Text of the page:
This same concept can work for the second input of "m" and the for loop that follows.

A thought for the future and now if you want. Above main define something like

 ``123`` ``````constexpr int MAXSIZEA{ 100 }; constexpr int MAXSIZEB{ 100 }; constexpr int MAXSIZEX{ 200 };``````

This is one rare time I suggest using a global variable only because its value can not be changed anywhere in the program. If "constexpr" should be a problem for you than you can just use "const". BTW the capital letters just help to let you know that the variable is defined as a const. Now you can use these variables anywhere in the program and only have to change the value in one place if you need to.

The last part of main is `cout<< *merge(*a,*b);`. First this will not print the entire array only the dereferenced value of that address returned by "merge". What you will need to do is define an int pointer in main and set the return value of "merge" to this pointer. Then you can use a for loop to print the array.

Now for the "merge" function:

The first thing that you do is define "int i". This is unnecessary because you can easily difine this in the for loop as `for (int i = 0; i < 200; i++)`. The only reason to define outside the for loop is to use this variable before the function ends and outside the for loop.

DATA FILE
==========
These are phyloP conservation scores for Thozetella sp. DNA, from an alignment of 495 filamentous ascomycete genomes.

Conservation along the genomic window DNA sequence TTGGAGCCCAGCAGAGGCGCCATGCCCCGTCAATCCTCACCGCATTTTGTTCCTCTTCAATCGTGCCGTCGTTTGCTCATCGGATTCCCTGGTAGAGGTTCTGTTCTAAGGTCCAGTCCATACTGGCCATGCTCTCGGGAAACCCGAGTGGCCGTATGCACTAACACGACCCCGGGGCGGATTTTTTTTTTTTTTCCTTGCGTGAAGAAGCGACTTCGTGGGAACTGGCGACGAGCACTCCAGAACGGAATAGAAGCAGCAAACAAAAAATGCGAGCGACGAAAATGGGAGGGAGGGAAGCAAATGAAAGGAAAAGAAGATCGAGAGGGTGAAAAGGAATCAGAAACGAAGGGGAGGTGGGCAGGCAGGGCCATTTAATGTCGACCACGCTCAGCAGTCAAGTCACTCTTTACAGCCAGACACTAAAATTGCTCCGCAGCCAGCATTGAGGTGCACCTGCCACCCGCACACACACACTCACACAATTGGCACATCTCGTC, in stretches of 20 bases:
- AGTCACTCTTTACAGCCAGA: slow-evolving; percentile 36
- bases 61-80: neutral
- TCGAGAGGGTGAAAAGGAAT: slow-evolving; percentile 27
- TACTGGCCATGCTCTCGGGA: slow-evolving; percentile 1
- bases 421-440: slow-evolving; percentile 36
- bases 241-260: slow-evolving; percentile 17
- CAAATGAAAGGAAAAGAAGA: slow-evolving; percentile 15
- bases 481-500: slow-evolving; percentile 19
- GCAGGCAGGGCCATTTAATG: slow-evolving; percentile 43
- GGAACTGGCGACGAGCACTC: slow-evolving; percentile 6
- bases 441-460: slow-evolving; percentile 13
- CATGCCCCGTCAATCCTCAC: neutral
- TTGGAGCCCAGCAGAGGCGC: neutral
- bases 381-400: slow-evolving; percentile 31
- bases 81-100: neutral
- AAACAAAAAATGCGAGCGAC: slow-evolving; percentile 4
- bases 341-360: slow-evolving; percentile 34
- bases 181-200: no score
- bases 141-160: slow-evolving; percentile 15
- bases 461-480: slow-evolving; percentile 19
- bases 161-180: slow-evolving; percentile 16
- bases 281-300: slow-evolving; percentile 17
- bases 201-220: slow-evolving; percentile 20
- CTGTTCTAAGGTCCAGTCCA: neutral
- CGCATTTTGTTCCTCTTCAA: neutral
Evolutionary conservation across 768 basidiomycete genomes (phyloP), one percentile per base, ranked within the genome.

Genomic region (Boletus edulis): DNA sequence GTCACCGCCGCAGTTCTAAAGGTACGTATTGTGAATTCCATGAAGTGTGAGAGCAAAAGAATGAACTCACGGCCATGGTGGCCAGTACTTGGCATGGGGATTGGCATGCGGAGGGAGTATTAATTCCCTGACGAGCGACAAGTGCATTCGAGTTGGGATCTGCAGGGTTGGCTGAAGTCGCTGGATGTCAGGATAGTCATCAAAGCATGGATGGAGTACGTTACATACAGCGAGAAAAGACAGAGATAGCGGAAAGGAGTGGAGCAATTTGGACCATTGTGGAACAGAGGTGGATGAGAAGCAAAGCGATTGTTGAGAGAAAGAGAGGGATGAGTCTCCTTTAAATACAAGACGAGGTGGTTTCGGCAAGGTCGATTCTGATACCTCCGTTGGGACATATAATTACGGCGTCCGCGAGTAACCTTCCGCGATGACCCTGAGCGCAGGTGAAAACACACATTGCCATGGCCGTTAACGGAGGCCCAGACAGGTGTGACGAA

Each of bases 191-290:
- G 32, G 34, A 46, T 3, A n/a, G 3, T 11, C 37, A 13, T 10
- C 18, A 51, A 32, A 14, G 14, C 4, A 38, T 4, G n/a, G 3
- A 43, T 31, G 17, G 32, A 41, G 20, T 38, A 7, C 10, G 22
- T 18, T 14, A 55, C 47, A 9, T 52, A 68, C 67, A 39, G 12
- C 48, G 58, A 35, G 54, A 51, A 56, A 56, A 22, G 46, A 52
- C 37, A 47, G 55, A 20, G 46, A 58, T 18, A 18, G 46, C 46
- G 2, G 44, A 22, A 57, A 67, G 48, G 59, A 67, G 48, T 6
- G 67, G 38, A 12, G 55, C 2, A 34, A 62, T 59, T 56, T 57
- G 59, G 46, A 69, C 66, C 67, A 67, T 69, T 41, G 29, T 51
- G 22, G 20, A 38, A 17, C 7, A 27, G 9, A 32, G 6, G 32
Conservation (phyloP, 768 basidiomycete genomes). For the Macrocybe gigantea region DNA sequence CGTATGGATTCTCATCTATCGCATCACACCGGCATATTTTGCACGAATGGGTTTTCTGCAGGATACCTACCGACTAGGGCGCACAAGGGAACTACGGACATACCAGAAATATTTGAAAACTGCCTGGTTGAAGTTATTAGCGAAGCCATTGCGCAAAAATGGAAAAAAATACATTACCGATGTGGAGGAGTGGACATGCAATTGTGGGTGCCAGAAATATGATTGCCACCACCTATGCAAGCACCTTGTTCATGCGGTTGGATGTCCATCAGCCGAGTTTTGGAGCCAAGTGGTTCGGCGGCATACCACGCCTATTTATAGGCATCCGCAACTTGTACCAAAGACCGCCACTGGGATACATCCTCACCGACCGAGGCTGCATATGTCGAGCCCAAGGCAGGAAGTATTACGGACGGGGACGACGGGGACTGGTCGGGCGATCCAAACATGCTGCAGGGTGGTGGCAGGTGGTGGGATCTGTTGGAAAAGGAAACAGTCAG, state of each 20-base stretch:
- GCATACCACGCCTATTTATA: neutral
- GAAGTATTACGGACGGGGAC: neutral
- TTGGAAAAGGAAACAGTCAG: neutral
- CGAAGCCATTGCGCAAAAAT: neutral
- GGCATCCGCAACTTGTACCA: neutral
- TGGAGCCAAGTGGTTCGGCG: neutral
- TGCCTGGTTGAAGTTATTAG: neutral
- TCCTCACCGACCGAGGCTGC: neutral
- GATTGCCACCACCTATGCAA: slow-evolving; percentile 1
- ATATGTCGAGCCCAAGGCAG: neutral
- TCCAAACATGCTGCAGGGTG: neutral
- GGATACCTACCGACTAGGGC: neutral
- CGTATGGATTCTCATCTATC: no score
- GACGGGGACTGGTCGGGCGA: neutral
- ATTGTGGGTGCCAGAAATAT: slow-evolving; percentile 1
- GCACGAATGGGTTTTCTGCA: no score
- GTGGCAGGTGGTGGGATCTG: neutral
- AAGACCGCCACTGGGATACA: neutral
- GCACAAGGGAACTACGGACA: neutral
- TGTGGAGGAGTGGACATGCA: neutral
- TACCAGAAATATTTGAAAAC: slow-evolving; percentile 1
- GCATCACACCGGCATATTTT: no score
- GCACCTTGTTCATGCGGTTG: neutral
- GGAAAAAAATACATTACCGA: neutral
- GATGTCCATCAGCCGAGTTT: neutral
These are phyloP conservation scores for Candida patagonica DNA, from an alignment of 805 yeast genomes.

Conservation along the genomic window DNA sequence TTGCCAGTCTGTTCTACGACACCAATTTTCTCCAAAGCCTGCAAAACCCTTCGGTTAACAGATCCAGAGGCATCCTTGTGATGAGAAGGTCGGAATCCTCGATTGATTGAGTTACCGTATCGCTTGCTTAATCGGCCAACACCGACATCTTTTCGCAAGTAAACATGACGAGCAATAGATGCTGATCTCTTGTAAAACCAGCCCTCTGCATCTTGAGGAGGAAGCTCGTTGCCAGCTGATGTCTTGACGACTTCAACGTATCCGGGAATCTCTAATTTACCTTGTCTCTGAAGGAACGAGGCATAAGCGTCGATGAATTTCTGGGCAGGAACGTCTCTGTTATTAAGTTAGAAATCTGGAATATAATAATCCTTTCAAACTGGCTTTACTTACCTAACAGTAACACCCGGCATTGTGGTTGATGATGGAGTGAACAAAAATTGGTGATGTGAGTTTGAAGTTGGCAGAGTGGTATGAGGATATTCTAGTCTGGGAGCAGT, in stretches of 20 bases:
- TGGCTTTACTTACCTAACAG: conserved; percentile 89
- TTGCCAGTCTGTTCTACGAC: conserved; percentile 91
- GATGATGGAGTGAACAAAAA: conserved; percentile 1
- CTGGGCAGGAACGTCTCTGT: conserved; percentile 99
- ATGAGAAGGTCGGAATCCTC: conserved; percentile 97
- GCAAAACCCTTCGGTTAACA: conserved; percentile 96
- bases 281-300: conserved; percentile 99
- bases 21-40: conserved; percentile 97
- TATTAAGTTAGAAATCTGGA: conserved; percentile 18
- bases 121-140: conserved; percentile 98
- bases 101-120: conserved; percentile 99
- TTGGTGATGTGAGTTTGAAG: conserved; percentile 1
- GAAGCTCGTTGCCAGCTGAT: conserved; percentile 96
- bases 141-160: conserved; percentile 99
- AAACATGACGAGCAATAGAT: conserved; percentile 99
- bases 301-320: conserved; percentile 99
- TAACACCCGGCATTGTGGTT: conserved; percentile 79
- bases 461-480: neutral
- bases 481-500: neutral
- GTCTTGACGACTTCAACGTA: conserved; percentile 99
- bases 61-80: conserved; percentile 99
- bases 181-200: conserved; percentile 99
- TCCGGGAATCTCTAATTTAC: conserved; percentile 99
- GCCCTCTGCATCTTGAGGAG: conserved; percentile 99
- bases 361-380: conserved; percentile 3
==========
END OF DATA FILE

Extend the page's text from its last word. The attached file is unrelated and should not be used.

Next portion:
Defining the array "x" as "static" is necessary to retain the array after the function ends.

The if statements do not work as you have them. I am thinking they should be if/else if statements, but even this may not work. Not sure as I have not tried this yet.

It may be better to sort arrays "a" and "b" separately then add each individual array to "x". The next problem here is that you have no idea how much of "a" and "b" have been used. The variables "n" and "m" are in main and the function can not see these values. This is another rare case where a global variable would be useful. Otherwise you could easily exceed the upper boundary of the arrays. A good example of the afore mentioned "MAXSIZEA" and "MAXSIZEB" being useful.

Given the output that you want it would still be better to sort each array first then merge the two arrays together with your if/else if statements. As it is you are assuming that arrays "a" and "b" are in sorted order. This may not always be the case and you should as a programmer account for this.

This should give you something to think about and work with while I work more on the program.

Hope that helps,

Andy

Edit:
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 //I'm not allowed to change anything in the function on top

Do you mean you can't change merge()? If so then you have to make n and m globals because merge() needs to know how big the arrays are.

Line 6: j is unused.
line 42: why 200?

As for the merge function, think of it this way: each pass through the loop should put exactly one item into the output array:
- If you've already put in all the items from a, then put in the item from b
- else if you've already put in all the items from b, then put in an item from a.
- else if the current item from a is smaller then put it in
- else put in the item from b.

Since there are three different indexes going here, I'd name them something that corresponds to their arrays. Maybe ax, bx, and xx.

Regardless of where you get the item, be sure to increment the index to the corresponding array.